One question that came up in my head afterwards was whether the degree of uncertainty is related to the level of returns. That is, Indian firms have a lot of uncertainty (risk) in their productivity draws, apparently. Is that high risk associated with higher rewards? If it is, then we can’t really say that this is mis-allocation, per se. Firms are making optimal decisions ex-ante, and there happens to be a willingness to tolerate risk in the economy. If, on the other hand, high risk is associated with low rewards, then there really is a mis-allocation in the sense that they are making uninformed decisions.

Oberfield and Raval on Capital/Labor Elasticity of Substitution

NOTE: The Growth Economics Blog has moved sites. Click here to find this post at the new site.

I was in Boston for the NBER summer institute on Friday, sitting in on what it typically called either “Growth day” or “Jones/Klenow” after the organizers. Regardless, here’s the program. It’s a chance to see what is some of the cutting/bleeding edge research in economic growth.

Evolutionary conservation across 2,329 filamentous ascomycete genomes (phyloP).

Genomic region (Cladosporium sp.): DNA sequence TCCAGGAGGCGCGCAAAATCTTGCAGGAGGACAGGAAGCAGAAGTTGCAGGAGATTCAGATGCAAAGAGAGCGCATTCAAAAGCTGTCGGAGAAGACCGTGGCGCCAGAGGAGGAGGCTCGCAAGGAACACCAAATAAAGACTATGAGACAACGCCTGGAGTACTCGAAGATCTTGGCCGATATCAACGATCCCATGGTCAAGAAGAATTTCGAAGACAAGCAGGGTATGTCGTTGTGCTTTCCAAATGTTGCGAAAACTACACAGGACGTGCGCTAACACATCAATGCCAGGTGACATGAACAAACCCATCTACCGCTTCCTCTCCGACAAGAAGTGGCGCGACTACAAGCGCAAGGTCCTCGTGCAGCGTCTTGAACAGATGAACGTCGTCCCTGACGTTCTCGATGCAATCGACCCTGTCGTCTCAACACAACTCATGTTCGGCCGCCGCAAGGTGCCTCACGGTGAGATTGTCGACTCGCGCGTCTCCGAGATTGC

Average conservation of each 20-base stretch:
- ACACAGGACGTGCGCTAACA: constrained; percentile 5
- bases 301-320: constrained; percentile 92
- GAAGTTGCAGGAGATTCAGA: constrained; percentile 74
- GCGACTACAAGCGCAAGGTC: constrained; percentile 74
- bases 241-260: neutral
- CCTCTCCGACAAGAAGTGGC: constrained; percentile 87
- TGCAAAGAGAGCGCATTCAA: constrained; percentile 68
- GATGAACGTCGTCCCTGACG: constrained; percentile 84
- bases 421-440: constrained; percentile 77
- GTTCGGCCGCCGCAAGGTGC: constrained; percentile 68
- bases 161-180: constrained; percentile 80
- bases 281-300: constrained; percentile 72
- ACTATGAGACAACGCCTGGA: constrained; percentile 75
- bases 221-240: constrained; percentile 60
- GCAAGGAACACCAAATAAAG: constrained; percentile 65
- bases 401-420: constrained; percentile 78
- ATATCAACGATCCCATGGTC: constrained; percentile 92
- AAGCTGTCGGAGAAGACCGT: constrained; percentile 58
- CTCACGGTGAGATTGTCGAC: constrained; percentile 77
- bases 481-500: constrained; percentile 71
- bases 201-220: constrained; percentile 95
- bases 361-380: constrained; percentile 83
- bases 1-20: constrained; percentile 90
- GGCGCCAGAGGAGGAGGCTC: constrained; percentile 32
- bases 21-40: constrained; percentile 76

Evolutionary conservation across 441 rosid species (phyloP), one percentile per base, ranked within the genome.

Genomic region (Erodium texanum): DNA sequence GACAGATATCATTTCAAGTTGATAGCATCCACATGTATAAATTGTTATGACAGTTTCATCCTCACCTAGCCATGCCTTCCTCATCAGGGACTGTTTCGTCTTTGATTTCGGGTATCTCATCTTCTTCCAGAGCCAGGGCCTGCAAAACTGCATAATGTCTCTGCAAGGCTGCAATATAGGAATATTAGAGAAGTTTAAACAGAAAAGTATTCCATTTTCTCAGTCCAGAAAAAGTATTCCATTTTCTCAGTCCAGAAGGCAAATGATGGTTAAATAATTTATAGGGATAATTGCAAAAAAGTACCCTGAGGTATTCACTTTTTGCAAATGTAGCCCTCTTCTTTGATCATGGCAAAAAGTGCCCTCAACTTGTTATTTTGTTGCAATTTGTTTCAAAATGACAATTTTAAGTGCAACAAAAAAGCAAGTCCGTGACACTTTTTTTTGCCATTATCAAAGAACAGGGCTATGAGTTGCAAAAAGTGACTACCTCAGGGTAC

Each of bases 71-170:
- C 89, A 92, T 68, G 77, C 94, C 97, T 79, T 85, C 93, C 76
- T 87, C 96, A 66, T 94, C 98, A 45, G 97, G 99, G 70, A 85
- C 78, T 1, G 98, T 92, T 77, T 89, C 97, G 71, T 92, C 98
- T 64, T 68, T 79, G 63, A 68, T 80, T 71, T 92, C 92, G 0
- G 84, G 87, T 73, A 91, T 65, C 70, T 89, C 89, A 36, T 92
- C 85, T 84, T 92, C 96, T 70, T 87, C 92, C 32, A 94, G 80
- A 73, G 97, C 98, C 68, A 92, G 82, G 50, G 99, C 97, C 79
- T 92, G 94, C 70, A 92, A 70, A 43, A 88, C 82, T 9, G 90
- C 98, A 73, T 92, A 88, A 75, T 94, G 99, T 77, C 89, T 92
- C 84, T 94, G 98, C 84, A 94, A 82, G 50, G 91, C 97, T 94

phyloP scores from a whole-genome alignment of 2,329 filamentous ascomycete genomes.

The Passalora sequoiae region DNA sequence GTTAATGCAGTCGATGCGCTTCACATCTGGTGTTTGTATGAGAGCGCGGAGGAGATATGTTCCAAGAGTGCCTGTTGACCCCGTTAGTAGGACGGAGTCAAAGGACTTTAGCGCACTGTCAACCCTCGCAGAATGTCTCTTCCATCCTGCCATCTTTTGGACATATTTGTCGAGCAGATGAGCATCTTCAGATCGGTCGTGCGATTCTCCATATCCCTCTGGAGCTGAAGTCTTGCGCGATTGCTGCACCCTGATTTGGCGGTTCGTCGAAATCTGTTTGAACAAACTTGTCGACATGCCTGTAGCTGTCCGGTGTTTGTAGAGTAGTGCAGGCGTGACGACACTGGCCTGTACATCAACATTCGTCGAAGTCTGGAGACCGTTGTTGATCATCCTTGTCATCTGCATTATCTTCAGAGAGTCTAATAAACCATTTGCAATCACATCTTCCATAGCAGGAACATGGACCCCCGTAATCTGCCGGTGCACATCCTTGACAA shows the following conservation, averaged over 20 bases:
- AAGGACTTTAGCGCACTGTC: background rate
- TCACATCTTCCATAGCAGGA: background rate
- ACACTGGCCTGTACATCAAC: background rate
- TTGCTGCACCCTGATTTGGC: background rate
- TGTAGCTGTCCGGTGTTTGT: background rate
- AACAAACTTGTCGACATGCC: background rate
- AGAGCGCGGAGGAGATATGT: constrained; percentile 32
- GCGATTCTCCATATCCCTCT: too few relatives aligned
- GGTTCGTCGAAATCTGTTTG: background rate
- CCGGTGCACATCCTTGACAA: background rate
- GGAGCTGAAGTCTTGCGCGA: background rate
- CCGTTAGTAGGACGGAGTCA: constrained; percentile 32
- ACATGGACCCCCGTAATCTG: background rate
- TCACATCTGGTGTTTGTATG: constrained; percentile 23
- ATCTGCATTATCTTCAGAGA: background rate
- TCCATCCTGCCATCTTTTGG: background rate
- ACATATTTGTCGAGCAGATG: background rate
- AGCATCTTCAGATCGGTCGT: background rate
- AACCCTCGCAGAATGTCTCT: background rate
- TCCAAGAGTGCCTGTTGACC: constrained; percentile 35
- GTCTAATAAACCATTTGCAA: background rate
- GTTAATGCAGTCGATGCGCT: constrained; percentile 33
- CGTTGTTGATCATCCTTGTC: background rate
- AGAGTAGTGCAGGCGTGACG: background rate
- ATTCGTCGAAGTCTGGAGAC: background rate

The first paper I saw was by Ezra Oberfield of Princeton and Devesh Raval of the Federal Trade Commission (I missed the Grossman/Helpman paper because I like to sleep, and didn’t get to Boston until 10:15am – sue me). They were doing two things. (1) providing an estimate of the aggregate elasticity of substitution (EOS) between capital and labor and (2) using that to try and account for the decline in labor’s share of income over the last 30-40 years.

On (1), they made the point that the aggregate EOS is not a technological constant, but rather is an artifact of the micro-level EOS. Specifically,

\displaystyle  \sigma^{agg} = (1-X)\sigma^{micro} + X \epsilon \ \ \ \ \ (1)

where {\sigma^{micro}} is the EOS at the plant level. The weighting term {X} reflects the variation in capital shares across firms. {\epsilon} is the elasticity of demand for plant output. The demand elasticity is in to account for the fact that some of the response to a change in factor prices is to move demand away from the plants that tend to use the more expensive factor.